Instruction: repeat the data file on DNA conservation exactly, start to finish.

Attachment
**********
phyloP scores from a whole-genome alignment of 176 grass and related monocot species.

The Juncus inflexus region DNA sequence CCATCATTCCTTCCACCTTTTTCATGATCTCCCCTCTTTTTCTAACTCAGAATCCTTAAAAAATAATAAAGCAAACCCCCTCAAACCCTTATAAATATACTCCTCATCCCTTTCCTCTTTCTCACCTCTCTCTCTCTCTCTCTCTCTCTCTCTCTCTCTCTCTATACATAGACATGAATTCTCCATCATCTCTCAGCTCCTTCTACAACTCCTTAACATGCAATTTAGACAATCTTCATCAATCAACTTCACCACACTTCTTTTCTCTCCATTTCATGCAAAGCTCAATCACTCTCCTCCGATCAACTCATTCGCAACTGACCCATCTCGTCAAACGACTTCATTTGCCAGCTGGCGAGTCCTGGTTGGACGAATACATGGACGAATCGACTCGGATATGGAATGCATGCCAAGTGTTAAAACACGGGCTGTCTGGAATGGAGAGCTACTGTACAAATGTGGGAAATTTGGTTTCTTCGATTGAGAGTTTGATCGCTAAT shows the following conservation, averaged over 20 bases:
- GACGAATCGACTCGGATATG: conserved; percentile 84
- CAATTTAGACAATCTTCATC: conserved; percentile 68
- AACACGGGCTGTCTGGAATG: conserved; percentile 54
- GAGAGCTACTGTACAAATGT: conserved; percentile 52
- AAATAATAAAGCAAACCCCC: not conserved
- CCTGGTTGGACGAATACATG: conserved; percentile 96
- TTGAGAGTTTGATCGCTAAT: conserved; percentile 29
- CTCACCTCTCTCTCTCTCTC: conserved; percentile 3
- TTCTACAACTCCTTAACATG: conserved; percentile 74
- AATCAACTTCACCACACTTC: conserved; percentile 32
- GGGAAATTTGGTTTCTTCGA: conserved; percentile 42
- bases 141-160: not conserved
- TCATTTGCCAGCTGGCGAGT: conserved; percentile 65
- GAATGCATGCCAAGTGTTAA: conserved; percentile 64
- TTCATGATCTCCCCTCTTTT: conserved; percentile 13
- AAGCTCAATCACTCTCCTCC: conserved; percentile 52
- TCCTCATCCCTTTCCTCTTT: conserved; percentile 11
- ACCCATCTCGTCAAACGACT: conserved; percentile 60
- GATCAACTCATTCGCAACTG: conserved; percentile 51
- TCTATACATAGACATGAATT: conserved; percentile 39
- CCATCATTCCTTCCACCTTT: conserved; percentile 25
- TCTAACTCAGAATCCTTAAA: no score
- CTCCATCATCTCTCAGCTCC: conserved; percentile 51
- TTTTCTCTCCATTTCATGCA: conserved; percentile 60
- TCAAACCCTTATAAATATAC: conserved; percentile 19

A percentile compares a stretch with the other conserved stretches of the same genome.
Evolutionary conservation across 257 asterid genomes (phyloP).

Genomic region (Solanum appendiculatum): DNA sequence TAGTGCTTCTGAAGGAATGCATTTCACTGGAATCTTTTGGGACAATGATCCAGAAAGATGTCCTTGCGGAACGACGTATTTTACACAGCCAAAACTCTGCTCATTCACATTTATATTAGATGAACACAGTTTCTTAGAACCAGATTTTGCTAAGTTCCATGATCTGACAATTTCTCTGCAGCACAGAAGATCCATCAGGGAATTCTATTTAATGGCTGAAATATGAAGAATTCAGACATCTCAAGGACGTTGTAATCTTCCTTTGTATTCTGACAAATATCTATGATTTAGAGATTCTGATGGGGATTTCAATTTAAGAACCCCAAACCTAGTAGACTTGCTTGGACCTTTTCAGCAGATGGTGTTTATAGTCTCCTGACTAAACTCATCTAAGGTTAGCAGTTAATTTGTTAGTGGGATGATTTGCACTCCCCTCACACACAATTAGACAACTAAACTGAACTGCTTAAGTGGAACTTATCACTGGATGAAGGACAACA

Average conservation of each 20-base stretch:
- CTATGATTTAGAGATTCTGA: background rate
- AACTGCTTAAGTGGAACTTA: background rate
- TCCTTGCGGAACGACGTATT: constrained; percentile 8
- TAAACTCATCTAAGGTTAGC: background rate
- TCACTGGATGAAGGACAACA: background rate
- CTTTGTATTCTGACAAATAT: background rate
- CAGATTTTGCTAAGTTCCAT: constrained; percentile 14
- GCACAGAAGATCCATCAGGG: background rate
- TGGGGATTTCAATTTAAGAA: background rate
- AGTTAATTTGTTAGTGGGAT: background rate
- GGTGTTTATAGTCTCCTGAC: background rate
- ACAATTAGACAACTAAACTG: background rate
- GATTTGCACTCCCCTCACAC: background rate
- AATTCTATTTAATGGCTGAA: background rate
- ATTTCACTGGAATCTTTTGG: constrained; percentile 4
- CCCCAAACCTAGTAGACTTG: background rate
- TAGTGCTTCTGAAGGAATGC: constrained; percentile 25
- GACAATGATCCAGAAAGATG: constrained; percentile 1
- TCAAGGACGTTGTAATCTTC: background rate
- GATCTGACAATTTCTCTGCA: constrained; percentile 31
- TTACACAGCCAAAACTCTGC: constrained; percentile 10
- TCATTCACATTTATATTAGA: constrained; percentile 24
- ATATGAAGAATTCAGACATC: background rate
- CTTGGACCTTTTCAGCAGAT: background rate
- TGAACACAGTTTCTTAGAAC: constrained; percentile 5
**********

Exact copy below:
phyloP scores from a whole-genome alignment of 176 grass and related monocot species.

The Juncus inflexus region DNA sequence CCATCATTCCTTCCACCTTTTTCATGATCTCCCCTCTTTTTCTAACTCAGAATCCTTAAAAAATAATAAAGCAAACCCCCTCAAACCCTTATAAATATACTCCTCATCCCTTTCCTCTTTCTCACCTCTCTCTCTCTCTCTCTCTCTCTCTCTCTCTCTCTCTATACATAGACATGAATTCTCCATCATCTCTCAGCTCCTTCTACAACTCCTTAACATGCAATTTAGACAATCTTCATCAATCAACTTCACCACACTTCTTTTCTCTCCATTTCATGCAAAGCTCAATCACTCTCCTCCGATCAACTCATTCGCAACTGACCCATCTCGTCAAACGACTTCATTTGCCAGCTGGCGAGTCCTGGTTGGACGAATACATGGACGAATCGACTCGGATATGGAATGCATGCCAAGTGTTAAAACACGGGCTGTCTGGAATGGAGAGCTACTGTACAAATGTGGGAAATTTGGTTTCTTCGATTGAGAGTTTGATCGCTAAT shows the following conservation, averaged over 20 bases:
- GACGAATCGACTCGGATATG: conserved; percentile 84
- CAATTTAGACAATCTTCATC: conserved; percentile 68
- AACACGGGCTGTCTGGAATG: conserved; percentile 54
- GAGAGCTACTGTACAAATGT: conserved; percentile 52
- AAATAATAAAGCAAACCCCC: not conserved
- CCTGGTTGGACGAATACATG: conserved; percentile 96
- TTGAGAGTTTGATCGCTAAT: conserved; percentile 29
- CTCACCTCTCTCTCTCTCTC: conserved; percentile 3
- TTCTACAACTCCTTAACATG: conserved; percentile 74
- AATCAACTTCACCACACTTC: conserved; percentile 32
- GGGAAATTTGGTTTCTTCGA: conserved; percentile 42
- bases 141-160: not conserved
- TCATTTGCCAGCTGGCGAGT: conserved; percentile 65
- GAATGCATGCCAAGTGTTAA: conserved; percentile 64
- TTCATGATCTCCCCTCTTTT: conserved; percentile 13
- AAGCTCAATCACTCTCCTCC: conserved; percentile 52
- TCCTCATCCCTTTCCTCTTT: conserved; percentile 11
- ACCCATCTCGTCAAACGACT: conserved; percentile 60
- GATCAACTCATTCGCAACTG: conserved; percentile 51
- TCTATACATAGACATGAATT: conserved; percentile 39
- CCATCATTCCTTCCACCTTT: conserved; percentile 25
- TCTAACTCAGAATCCTTAAA: no score
- CTCCATCATCTCTCAGCTCC: conserved; percentile 51
- TTTTCTCTCCATTTCATGCA: conserved; percentile 60
- TCAAACCCTTATAAATATAC: conserved; percentile 19

A percentile compares a stretch with the other conserved stretches of the same genome.
Evolutionary conservation across 257 asterid genomes (phyloP).

Genomic region (Solanum appendiculatum): DNA sequence TAGTGCTTCTGAAGGAATGCATTTCACTGGAATCTTTTGGGACAATGATCCAGAAAGATGTCCTTGCGGAACGACGTATTTTACACAGCCAAAACTCTGCTCATTCACATTTATATTAGATGAACACAGTTTCTTAGAACCAGATTTTGCTAAGTTCCATGATCTGACAATTTCTCTGCAGCACAGAAGATCCATCAGGGAATTCTATTTAATGGCTGAAATATGAAGAATTCAGACATCTCAAGGACGTTGTAATCTTCCTTTGTATTCTGACAAATATCTATGATTTAGAGATTCTGATGGGGATTTCAATTTAAGAACCCCAAACCTAGTAGACTTGCTTGGACCTTTTCAGCAGATGGTGTTTATAGTCTCCTGACTAAACTCATCTAAGGTTAGCAGTTAATTTGTTAGTGGGATGATTTGCACTCCCCTCACACACAATTAGACAACTAAACTGAACTGCTTAAGTGGAACTTATCACTGGATGAAGGACAACA

Average conservation of each 20-base stretch:
- CTATGATTTAGAGATTCTGA: background rate
- AACTGCTTAAGTGGAACTTA: background rate
- TCCTTGCGGAACGACGTATT: constrained; percentile 8
- TAAACTCATCTAAGGTTAGC: background rate
- TCACTGGATGAAGGACAACA: background rate
- CTTTGTATTCTGACAAATAT: background rate
- CAGATTTTGCTAAGTTCCAT: constrained; percentile 14
- GCACAGAAGATCCATCAGGG: background rate
- TGGGGATTTCAATTTAAGAA: background rate
- AGTTAATTTGTTAGTGGGAT: background rate
- GGTGTTTATAGTCTCCTGAC: background rate
- ACAATTAGACAACTAAACTG: background rate
- GATTTGCACTCCCCTCACAC: background rate
- AATTCTATTTAATGGCTGAA: background rate
- ATTTCACTGGAATCTTTTGG: constrained; percentile 4
- CCCCAAACCTAGTAGACTTG: background rate
- TAGTGCTTCTGAAGGAATGC: constrained; percentile 25
- GACAATGATCCAGAAAGATG: constrained; percentile 1
- TCAAGGACGTTGTAATCTTC: background rate
- GATCTGACAATTTCTCTGCA: constrained; percentile 31
- TTACACAGCCAAAACTCTGC: constrained; percentile 10
- TCATTCACATTTATATTAGA: constrained; percentile 24
- ATATGAAGAATTCAGACATC: background rate
- CTTGGACCTTTTCAGCAGAT: background rate
- TGAACACAGTTTCTTAGAAC: constrained; percentile 5